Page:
In accordance with the Accountability of Tax Dollars Act of 2002, EEOC's financial statements of FY 2003 were audited. The audit was conducted under contract with the Independent Public Accountants (IPA), Cotton & Co. LLP, who issued a qualified audit opinion on the agency's FY 2003 financial statements due to the agency's calculation of its future workers compensation liability. The CFO has taken steps to address this issue and continues to work to ensure that the agency receives an unqualified opinion on the FY 2004 financial statements.
The CFO is also faced with the challenge of obtaining funding in FY 2006 to update the agency's financial management software to one that is certified by the Joint Financial Management Improvement Program (JFMIP).
Competitive sourcing still remains a critical management challenge for the agency. The agency plans to consistently identify commercial and inherently governmental inventories throughout the Commission as the five-year competitive sourcing plan is developed. Due to conflicting information received from the Office of Management and Budget (OMB) and the Congress, there has been little progress in this area. There has been no clear guidance in regard to how positions are to be competitively sourced. The agency returned to the practice of direct conversion, replacing full-time employees with contractors, as positions are vacated. Planned competitions for information technology desktop support and applications training, human resources processing and Federal operations intake have been delayed awaiting directions from the Administration and Congress. The OIG plans to review this area in FY 2005.
Two of the major issues facing EEOC regarding E-Government are its ability to adequately secure its information systems, and its ability to expand the agency's use of the Internet and computer resources in order to deliver government services. Both of these areas are consistent with the reform principles outlined by President George W. Bush to provide individuals with a citizen-centered, results-oriented, and market-based government.
Based upon the results of several information security reviews conducted this year, it is our opinion that the agency has made significant headway regarding its ability to adequately secure its information resources. However, continued support by senior management with regard to providing the appropriate level of human capital and financial investment is necessary to ensure that all Agency systems remain secure.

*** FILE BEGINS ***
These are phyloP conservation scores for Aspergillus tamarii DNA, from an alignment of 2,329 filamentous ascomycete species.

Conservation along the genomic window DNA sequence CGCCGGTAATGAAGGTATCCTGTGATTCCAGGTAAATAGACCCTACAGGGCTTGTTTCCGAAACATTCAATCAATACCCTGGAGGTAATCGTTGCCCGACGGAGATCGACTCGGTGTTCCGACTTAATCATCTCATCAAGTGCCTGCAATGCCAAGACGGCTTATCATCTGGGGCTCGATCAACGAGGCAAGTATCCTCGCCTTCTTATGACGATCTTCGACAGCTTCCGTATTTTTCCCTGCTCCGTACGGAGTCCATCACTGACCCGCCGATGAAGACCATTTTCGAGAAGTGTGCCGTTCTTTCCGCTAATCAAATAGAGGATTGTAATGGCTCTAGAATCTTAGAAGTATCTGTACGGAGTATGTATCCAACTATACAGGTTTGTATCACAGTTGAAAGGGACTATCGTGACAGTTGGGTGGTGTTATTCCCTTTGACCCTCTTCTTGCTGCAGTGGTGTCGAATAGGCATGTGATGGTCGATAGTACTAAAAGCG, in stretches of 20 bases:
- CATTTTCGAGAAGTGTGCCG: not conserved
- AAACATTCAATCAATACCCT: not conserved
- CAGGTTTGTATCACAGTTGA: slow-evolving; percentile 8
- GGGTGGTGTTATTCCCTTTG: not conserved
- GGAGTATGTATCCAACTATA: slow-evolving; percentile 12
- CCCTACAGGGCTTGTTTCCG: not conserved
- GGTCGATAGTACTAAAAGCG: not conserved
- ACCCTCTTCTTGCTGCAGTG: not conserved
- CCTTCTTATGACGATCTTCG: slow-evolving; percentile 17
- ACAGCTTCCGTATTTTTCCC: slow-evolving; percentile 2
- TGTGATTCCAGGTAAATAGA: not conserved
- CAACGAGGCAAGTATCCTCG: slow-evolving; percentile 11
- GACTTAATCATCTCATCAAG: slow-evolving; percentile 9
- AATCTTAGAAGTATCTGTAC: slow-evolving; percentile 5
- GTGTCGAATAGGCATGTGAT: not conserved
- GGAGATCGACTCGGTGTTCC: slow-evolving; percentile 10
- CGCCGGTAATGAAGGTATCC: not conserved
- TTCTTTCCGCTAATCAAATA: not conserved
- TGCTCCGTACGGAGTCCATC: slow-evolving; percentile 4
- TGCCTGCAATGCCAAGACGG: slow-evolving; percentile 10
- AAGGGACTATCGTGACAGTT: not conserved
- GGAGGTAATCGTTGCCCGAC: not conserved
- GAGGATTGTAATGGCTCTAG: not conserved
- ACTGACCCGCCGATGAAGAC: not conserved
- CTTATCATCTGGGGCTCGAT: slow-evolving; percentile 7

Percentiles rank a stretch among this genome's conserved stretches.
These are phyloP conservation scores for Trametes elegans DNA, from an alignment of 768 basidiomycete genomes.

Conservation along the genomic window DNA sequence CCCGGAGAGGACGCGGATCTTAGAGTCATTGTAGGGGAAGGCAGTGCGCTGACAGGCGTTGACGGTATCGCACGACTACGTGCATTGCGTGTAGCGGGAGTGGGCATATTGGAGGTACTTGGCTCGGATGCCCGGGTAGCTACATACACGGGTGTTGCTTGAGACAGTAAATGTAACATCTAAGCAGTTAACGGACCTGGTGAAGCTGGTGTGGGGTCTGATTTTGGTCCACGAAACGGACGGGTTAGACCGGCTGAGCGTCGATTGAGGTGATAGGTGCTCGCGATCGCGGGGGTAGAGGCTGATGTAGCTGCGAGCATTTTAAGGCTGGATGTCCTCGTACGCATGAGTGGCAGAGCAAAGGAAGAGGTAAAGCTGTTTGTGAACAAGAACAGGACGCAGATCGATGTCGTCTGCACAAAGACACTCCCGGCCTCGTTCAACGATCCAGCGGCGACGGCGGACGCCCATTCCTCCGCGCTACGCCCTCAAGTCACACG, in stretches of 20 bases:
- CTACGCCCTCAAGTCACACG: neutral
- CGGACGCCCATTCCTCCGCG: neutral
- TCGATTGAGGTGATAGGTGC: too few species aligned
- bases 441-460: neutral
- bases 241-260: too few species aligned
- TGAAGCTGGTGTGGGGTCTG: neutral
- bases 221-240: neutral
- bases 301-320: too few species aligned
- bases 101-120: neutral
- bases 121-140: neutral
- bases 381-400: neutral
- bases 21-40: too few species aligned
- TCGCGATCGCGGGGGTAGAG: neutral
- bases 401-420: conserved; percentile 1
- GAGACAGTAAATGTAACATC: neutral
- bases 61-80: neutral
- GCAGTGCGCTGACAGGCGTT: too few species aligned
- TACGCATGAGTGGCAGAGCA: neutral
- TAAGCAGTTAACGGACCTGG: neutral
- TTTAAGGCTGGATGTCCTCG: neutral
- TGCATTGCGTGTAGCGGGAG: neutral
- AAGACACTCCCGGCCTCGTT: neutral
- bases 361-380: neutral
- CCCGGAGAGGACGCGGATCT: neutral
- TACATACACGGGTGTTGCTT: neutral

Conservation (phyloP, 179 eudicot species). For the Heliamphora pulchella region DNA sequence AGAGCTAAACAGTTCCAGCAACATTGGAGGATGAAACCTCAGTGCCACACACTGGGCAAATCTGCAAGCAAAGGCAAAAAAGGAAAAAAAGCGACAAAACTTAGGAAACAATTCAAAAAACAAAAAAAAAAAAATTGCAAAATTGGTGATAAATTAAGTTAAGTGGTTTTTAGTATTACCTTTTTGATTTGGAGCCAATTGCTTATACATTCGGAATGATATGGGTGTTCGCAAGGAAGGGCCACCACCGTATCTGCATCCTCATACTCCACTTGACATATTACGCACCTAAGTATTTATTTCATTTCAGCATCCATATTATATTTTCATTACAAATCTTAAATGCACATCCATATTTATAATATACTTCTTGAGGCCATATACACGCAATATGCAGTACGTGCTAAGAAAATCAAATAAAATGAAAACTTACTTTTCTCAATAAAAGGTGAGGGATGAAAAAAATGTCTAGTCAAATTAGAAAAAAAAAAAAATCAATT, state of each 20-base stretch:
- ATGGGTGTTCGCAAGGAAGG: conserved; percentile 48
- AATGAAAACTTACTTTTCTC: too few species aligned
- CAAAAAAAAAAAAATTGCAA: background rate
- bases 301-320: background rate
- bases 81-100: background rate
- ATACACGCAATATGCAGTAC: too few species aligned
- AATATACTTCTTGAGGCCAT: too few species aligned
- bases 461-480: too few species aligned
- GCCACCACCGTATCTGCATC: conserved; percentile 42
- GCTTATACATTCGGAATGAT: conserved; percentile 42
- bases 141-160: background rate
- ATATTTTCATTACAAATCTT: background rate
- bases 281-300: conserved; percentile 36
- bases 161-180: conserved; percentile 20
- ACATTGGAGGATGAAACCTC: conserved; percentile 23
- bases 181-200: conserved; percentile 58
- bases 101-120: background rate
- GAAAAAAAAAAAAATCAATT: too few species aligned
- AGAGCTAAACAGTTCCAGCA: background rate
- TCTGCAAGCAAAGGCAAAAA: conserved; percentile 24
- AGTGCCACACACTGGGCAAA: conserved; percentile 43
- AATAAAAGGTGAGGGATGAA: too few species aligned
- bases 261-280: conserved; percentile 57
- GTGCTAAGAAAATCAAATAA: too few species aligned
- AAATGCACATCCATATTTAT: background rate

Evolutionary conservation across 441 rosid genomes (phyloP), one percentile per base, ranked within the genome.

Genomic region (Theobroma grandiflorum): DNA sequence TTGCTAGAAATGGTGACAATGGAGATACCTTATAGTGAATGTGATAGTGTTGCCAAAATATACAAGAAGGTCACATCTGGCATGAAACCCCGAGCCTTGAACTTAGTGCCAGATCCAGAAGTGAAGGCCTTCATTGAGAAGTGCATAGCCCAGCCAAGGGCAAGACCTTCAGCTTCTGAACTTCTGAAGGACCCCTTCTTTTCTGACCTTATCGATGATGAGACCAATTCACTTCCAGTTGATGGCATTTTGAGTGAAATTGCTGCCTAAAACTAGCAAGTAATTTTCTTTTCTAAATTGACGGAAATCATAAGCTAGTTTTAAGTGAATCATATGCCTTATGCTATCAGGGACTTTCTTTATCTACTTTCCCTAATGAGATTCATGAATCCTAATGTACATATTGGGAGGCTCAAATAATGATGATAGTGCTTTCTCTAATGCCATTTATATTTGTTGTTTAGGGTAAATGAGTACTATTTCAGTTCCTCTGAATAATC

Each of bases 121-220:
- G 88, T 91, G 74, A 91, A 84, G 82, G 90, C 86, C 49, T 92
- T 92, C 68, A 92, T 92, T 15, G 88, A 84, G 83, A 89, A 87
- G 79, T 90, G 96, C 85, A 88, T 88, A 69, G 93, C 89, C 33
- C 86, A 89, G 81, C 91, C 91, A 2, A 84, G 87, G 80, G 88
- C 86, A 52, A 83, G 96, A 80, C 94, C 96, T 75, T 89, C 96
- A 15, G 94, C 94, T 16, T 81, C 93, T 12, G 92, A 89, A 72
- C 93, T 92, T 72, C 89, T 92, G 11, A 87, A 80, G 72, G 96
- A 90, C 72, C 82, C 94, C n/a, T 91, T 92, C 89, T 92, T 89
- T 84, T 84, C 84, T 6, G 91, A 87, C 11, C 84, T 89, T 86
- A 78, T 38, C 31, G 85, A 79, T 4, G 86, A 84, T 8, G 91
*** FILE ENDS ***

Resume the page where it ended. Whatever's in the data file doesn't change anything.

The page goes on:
Regarding the agency's ability to use the Internet and other computer resources to deliver government services, EEOC has made significant progress. During the year, the Office of Information Technology (OIT), in collaboration with the Office of Field Program's Revolving Fund, developed a web-based registration and sales system. This system provides the public, private businesses, and Federal and state government agencies the ability to register and pay for seminars, and obtain educational and training materials online, via the Internet. OIT worked with the Department of Interior's National Business Center to develop an interface that automatically integrates the web-based payment data with EEOC's core financial system, thereby improving data integrity and timeliness by replacing the previous manual process. Furthermore, EEOC is currently implementing a Charge Assist System to assist the public in filing discrimination complaints electronically. The system contains an "e-Assessment" module to help the public determine if EEOC is the appropriate agency to assist them with their complaint, and an "e-Questionnaire" module will allow the public to securely transmit an inquiry to an EEOC field office for processing. These endeavors require committed financial support to ensure that EEOC continues its progress in providing better agency Internet services to the public.
This page was last modified on November 18, 2004